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Re: [css3-background] possibly too late for last call, but: background-opacity?

From: Lee Owen <fleeboy@gmail.com>
Date: Thu, 15 Oct 2009 21:15:21 +0100
Cc: www-style@w3.org
Message-Id: <23DC71EE-31AB-45EE-A782-40F0F817FF60@gmail.com>
To: Brad Kemper <brad.kemper@gmail.com>
Thanks for your reply and your drop-shadow proposal page! Thats a very  
flexible approach.

Could you target specific background images in a multi-background  
element? For example:

  opacity:0.5; apply-to(opacity, background-image(1,2,4) + background- 
color);

and would these properties be able to be animated?


regards,

Lee

--------------
Lee Owen
==================================
lee@fleeboy.com | www.twitter.com/fleeboy
www.fleeboy.com | www.creativefront.co.uk
==================================




On 15 Oct 2009, at 18:40, Brad Kemper wrote:

> On Oct 15, 2009, at 8:27 AM, Lee Owen wrote:
>
>> I would like to second Patrick's recommendation for "background-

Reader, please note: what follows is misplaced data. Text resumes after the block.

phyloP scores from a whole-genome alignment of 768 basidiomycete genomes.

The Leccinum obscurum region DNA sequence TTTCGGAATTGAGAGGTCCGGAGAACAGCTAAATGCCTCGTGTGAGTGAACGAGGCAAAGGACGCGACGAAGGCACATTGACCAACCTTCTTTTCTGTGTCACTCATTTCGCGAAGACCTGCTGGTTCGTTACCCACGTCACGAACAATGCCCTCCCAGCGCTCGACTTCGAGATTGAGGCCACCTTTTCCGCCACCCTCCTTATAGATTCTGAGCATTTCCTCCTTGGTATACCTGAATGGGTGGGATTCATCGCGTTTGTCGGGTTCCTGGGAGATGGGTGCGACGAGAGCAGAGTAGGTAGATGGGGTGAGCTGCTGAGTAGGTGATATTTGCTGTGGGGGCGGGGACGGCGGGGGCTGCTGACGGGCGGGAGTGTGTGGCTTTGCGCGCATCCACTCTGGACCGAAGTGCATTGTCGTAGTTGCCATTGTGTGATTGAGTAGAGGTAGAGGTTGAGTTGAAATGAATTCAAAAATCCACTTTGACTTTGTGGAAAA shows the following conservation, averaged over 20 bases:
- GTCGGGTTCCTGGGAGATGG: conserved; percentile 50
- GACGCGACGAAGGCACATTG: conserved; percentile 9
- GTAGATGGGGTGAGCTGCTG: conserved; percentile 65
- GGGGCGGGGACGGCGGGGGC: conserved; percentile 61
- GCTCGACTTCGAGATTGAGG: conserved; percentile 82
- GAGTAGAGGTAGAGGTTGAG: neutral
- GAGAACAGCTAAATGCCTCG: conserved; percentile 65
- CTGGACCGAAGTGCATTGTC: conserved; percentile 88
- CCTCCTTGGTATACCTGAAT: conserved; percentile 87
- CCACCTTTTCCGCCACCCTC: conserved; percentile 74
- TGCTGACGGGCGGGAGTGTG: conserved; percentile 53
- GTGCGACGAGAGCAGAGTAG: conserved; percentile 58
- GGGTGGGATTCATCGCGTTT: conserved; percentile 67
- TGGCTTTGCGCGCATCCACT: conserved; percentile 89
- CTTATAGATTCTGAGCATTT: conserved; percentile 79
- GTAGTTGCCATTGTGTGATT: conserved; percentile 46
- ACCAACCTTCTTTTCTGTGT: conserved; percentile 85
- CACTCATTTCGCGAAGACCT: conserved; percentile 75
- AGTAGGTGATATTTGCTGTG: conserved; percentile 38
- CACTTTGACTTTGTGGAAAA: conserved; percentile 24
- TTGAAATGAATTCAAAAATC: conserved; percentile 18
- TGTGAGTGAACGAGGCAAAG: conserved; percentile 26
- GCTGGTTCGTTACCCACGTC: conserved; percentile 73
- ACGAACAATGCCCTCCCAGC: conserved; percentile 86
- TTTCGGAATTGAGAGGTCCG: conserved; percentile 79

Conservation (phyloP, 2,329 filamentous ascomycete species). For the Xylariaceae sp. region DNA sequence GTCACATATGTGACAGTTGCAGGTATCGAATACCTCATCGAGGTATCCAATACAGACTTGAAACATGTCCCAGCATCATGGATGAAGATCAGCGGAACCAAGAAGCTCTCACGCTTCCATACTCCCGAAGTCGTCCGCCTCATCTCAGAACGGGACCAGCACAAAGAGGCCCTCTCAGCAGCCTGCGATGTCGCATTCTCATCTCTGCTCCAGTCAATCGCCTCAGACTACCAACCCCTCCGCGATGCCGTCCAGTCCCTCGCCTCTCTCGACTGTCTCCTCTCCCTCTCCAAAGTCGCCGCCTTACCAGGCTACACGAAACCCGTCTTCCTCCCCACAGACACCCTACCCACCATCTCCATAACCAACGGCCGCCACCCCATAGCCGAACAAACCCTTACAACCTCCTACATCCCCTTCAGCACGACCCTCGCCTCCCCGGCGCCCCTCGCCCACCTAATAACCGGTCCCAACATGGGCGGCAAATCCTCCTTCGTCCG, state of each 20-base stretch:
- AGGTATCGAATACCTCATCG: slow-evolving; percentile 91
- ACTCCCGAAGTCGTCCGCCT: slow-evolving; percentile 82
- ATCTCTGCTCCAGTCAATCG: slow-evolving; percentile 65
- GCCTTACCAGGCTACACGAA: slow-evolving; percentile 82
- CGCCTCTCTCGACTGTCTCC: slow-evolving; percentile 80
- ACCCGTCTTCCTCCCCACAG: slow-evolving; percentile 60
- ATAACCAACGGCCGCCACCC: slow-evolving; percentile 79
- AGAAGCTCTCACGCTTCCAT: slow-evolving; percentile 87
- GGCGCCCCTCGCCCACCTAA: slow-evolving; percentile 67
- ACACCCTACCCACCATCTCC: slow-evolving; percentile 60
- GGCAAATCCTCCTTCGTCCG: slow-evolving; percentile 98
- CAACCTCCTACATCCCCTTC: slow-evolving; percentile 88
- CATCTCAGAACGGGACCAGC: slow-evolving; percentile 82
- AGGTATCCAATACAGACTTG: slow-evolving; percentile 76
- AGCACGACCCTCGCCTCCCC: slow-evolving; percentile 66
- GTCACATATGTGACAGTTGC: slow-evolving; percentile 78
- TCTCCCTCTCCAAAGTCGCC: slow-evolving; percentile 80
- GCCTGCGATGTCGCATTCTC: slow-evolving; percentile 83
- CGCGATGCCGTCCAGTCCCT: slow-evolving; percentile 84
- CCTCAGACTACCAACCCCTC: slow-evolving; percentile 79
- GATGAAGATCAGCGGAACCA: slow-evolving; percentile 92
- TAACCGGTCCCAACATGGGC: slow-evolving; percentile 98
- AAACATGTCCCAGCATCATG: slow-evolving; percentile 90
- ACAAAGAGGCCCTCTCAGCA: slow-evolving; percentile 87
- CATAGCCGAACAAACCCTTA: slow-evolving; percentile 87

>> opacity".
>>
>> I have been using transparent png's also but I would like to  
>> animate this opacity over time using css transitions or jquery. The  
>> effect would be great with multiple backgrounds using animated  
>> opacity depending on user interaction.
>>
>> Please consider this.
>>
>>
>> regards,
>>
>> Lee
>>
>> --------------
>> Lee Owen
>> ==================================
>> lee@fleeboy.com | www.twitter.com/fleeboy
>> www.fleeboy.com | www.creativefront.co.uk
>> ==================================
>>
>
> In my proposal for 'drop-shadow' [1], I had a function within a  
> value to limit what parts of the element get the CSS drop shadow  
> applied to them, using a notation like this:
>
> apply-to(border + foreground, background-image + background-color)
>
> But recently, I've been thinking this could instead be a separate  
> property, like this:
>
> apply-effect: drop-shadow, border + foreground, background-image +  
> background-color;
>
> In which case it could also be used for opacity, visibility, display  
> (maybe, if very limited), and maybe some other properties. The  
> properties and values would still be written as normal, but this  
> extra property would limit how they were applied for the given  
> selector (the rest of the element would get the default values). So  
> for what you want, you could do something like this:
>
> opacity:0.5; apply-to(opacity, background-image + background-color);
>
>
>
>
> [1] http://www.bradclicks.com/cssplay/drop-shadow/Drop-Shadow.html
>
Received on Thursday, 15 October 2009 20:15:53 GMT

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